As we welcome the Soil Association to our Bristol event space to discuss the findings of the report, we consider some of the key messages in this year’s data.
The environmental emergency is driving demand
Headlines were dominated by climate issues across 2019 – from images of school strikes to raging bushfires – and the impact that our food and farming systems have on the environment is more in the public consciousness than ever before. With £200m being spent on organic food and drink by UK shoppers each month, it seems that people are considering buying organic to be a reliable way of ensuring that they have a nature-friendly shopping basket.
At Triodos, we recently published a report “Towards ecologically and socially resilient food and agriculture systems” in which we argue for a system that produces food in harmony with nature, rather than working against it. It’s exciting to see that the momentum for a systemic change in our approach to food and farming is building.
Food for Life is shaking up school dinners
The Soil Association’s Food for Life Served Here scheme recognises schools, hospitals, early years providers and other public settings that are serving up sustainable food on their menus. The programme has helped make serving organic food a reality for these organisations, which are on the front line when it comes to making tasty and sustainable meals the norm. Organic sales in foodservice (both public sector and high street catering) were up 8.3% in 2019, with almost a quarter of this being through the Food for Life scheme.
A clear example of an organic success story in the education sector comes from Yeo Valley– a Soil Association-certified business whose home at Holt Farms in Somerset was financed by Triodos. Its yoghurt and milk are now found in schools across the country.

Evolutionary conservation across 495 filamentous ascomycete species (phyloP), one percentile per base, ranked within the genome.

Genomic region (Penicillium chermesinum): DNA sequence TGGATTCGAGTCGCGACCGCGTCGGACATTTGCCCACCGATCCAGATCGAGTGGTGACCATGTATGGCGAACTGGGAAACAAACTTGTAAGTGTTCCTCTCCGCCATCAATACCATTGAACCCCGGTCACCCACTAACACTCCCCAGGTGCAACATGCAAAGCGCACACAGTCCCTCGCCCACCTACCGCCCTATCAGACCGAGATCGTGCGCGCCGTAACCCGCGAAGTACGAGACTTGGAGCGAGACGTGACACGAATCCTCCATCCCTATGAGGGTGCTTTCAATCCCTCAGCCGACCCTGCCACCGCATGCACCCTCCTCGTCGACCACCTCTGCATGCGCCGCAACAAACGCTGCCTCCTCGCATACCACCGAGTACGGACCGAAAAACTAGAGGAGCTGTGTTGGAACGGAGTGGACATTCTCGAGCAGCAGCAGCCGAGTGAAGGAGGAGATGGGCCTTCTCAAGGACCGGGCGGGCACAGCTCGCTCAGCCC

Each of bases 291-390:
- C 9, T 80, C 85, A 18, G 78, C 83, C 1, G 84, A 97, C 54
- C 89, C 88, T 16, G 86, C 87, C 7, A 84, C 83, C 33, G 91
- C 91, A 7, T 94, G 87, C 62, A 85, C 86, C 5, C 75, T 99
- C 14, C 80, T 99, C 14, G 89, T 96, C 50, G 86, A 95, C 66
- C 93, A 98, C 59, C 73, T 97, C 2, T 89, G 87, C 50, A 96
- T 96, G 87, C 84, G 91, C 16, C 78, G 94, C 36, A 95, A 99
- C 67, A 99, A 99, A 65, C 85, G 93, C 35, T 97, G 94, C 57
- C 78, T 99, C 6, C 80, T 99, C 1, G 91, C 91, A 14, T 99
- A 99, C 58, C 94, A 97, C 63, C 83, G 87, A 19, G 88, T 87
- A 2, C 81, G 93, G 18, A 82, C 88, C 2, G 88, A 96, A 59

At Triodos, we’re excited to see this trend continue, and hope to be able to support many socially minded organisations – from nurseries to colleges – to transition to more environmentally sustainable practices, in the food they serve and beyond!
Wine is a winner
Sales of organic wine increased by an impressive 47% in 2019, making it the biggest success story of 2019’s organic market growth. This trend is particularly strong in supermarkets, with many big names extending their range.
Demand for organic wine reflects an increased interest amongst shoppers in where their food and drink come from and how it is made, and reflects the great work that the Soil Association and its licensees across the UK are doing to shift mindsets and to put the health of people and planet first.
All statistics are taken from Soil Association Certification’s Organic Market Report 2020, unless otherwise stated.
About Soil Association
Soil Association is an environmental charity promoting sustainable organic farming and championing human health. Its not-for-profit subsidiary Soil Association Certification inspects and certifies the largest number of registered organic farms and businesses in the UK – as well as operating in 28 countries across the world.
Visit their website to find out more and download the Organic Market Report.
Why we finance organic
Organic agriculture recognises the relationship between our environment, our health and the food we eat. As well as high animal welfare standards, it avoids using pesticides and chemical fertilisers and helps to revitalise the earth.
Visit our organic farming page to find out more.